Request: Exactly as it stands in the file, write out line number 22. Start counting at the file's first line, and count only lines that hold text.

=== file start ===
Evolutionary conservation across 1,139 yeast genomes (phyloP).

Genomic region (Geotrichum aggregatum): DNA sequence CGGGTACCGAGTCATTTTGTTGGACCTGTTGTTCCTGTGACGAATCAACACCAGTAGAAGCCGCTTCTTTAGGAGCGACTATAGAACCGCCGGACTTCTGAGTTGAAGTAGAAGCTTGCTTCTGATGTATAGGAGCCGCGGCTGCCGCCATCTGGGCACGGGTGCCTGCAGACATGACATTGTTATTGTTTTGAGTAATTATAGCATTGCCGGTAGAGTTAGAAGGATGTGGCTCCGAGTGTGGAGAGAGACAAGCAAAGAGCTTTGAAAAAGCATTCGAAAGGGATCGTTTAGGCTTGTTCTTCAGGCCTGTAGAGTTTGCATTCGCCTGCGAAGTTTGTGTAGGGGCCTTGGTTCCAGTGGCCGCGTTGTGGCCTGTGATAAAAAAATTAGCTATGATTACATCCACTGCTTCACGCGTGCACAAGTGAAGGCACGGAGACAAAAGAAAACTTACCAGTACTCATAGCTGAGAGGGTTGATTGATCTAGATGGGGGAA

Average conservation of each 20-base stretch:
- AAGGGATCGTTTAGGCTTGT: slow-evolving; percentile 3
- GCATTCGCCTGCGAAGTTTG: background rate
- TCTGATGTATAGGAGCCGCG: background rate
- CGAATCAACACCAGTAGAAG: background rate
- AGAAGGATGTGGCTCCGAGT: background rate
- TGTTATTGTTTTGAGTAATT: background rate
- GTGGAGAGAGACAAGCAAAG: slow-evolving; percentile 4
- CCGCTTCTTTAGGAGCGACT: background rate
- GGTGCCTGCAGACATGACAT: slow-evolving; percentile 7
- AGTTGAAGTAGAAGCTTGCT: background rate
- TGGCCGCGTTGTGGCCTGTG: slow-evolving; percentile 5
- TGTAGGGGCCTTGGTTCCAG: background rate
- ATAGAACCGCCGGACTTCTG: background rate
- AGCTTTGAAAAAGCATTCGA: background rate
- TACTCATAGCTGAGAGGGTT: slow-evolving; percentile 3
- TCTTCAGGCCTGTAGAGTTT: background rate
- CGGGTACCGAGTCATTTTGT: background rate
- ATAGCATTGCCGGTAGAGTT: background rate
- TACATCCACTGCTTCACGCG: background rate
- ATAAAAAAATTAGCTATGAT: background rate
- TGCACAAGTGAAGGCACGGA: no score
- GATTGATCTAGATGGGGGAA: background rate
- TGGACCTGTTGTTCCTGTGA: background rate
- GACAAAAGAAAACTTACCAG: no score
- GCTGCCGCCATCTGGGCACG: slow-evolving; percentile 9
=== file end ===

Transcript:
- TACATCCACTGCTTCACGCG: background rate